Norwegian researchers cast fresh doubts on the benefits of screening mammography in the Sept. 23 edition of New England Journal of Medicine (NEJM) when they reported that screening mammography accounted for a “modest” one-third of the total 10 percent reduction in breast cancer deaths realized during the staggered implementation of a nationwide screening program.
Mette Kalager, MD, of Oslo University Hospital, and colleagues were able to establish a large comparison cohort by leveraging historical data from the country’s Breast Cancer Screening Program, which was implemented gradually over a nine-year period from 1996 to 2005.
Researchers identified and compared four groups of women: an historical screening group comprised of women residing in counties that had implemented the screening program, an historical nonscreening group residing in counties that had not implemented the program and two comparison groups that mirrored the county of residence from 1986 to 1995.
The Breast Cancer Screening Program combined biannual mammograms for women between the ages of 50 and 69 years and a county-based multidisciplinary breast cancer management team.
The researchers analyzed data for 40,075 women diagnosed with breast cancer between 1986 and 2005. Among women between the ages of 50 and 69 in the screening group, the rate of death dropped from 25.3 per 100,000 person-years in the historical group to 18.1 per 100,000 person-years, a relative reduction of 28 percent.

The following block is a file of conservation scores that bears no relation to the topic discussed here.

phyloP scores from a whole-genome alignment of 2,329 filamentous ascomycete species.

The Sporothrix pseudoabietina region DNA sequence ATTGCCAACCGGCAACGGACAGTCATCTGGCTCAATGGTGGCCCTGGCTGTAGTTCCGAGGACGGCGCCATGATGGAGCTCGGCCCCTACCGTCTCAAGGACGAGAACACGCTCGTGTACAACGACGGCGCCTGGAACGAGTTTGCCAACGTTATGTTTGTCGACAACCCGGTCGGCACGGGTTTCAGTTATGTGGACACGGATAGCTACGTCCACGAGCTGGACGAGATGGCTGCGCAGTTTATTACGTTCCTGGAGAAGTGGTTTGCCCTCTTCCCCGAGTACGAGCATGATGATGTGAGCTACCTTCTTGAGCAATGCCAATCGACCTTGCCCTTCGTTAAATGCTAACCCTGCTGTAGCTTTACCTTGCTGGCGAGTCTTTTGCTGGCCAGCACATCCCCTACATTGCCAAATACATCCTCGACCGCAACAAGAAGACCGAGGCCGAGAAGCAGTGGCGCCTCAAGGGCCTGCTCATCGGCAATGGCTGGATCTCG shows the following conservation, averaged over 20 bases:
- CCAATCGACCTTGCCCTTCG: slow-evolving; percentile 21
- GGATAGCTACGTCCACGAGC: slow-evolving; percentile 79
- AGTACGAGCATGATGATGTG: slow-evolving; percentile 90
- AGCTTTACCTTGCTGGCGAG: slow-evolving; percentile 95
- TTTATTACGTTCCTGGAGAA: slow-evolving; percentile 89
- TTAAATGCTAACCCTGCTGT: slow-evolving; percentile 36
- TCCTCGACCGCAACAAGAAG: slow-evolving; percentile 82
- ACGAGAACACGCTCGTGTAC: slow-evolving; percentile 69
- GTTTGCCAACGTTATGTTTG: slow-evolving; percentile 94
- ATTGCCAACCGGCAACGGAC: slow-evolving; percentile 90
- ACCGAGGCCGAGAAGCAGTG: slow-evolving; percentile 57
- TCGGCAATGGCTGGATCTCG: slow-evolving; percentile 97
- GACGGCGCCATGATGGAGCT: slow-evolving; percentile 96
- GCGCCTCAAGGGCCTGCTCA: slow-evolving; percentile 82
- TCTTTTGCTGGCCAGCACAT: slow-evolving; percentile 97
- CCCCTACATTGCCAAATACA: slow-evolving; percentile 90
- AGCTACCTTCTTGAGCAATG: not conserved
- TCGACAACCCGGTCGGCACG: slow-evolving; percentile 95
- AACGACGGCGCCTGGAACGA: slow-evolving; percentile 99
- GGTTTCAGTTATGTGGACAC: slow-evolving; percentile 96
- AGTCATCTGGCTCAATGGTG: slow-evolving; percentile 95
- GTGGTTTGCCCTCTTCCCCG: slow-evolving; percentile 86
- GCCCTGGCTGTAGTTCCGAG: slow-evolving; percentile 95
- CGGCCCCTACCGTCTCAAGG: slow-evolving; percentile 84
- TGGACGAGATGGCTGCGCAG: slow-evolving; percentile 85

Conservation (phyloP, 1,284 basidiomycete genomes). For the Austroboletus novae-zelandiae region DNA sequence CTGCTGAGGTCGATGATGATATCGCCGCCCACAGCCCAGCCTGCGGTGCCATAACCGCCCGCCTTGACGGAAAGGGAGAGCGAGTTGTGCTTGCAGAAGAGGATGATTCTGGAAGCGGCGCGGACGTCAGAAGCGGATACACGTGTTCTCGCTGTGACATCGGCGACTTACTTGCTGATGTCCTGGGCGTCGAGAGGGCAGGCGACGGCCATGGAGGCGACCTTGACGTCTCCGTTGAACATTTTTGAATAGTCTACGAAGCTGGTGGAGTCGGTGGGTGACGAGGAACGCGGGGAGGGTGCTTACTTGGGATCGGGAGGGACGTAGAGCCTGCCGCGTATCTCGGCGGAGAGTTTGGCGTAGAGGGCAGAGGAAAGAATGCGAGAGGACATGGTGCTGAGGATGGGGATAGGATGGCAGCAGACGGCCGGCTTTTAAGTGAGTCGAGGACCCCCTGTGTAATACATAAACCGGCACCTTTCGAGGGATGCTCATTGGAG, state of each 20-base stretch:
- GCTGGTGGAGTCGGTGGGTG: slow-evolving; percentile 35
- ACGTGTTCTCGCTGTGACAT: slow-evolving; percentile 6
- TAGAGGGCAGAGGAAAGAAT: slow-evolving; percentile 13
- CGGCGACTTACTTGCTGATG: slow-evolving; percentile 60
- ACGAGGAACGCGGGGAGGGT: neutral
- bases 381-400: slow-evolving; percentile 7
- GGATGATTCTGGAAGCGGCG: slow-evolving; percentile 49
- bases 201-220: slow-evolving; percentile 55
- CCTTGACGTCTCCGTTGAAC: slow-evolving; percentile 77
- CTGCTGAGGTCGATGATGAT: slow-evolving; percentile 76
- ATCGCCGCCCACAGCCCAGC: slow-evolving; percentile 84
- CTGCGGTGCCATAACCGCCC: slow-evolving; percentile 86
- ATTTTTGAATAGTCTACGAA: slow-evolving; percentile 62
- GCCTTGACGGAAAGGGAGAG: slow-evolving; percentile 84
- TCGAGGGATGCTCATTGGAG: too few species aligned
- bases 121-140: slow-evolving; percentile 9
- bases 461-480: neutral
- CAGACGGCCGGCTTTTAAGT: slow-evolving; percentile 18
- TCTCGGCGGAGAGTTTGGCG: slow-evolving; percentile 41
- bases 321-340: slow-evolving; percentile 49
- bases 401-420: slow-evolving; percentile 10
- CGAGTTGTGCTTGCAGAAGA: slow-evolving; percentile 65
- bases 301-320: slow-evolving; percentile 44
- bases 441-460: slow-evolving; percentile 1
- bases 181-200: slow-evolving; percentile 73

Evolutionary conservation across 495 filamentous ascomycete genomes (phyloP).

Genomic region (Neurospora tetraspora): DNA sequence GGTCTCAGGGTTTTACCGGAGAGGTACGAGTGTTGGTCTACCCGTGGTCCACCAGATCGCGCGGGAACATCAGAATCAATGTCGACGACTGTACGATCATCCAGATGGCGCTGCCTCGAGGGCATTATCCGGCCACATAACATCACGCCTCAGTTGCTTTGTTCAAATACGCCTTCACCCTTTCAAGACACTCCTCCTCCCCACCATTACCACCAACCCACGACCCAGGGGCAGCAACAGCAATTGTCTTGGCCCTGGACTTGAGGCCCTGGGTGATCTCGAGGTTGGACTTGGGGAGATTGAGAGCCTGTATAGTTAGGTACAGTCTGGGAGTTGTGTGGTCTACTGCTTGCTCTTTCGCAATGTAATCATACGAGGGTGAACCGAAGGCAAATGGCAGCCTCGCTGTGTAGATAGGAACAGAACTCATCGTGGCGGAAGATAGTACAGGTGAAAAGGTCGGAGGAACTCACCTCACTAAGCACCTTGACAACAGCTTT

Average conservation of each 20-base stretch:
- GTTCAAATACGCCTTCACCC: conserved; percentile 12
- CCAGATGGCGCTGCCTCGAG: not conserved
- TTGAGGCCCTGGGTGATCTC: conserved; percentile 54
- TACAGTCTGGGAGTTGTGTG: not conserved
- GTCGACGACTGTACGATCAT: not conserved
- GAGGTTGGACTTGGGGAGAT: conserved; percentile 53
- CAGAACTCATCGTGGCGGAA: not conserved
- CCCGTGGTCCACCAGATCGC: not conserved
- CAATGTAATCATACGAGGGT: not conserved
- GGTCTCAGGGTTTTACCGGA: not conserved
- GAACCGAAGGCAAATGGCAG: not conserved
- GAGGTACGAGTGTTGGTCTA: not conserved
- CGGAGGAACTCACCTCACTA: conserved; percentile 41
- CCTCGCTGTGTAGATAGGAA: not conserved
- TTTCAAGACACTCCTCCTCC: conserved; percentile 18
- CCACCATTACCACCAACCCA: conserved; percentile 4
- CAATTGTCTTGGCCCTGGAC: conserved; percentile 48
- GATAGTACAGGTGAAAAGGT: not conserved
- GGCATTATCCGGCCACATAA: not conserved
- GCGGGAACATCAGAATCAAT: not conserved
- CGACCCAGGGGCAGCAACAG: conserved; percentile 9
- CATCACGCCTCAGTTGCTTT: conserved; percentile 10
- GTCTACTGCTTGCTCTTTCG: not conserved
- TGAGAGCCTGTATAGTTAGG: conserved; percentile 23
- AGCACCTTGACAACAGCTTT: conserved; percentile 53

In the nonscreening cohort, the rate of death fell from 26.0 per 100,000 person-years in the historical group to 21.2 per 100,000 person-years, a relative reduction of 18 percent.
According to researchers, 2.4 deaths per 100,000 person-years, approximately one-third, can be attributed to the screening program alone. In addition, the researchers found that the reduction in mortality among women between the ages of 70 and 84 years was comparable to the reduction in the screening group.
The investigators acknowledged that the “follow-up time of 8.9 years may be too short to show the full potential of the screening program.” However, the largest reductions were realized in the first four years of the program.
Screening mammography provides a modest reduction in the breast cancer death rate, they concluded. But the interplay of multiple factors may be more critical.
“Most important, the apparent benefit conveyed by optimized patient care may be missed unless breast cancer screening is integrated into a well-functioning healthcare system that is available to the entire population,” stated the authors.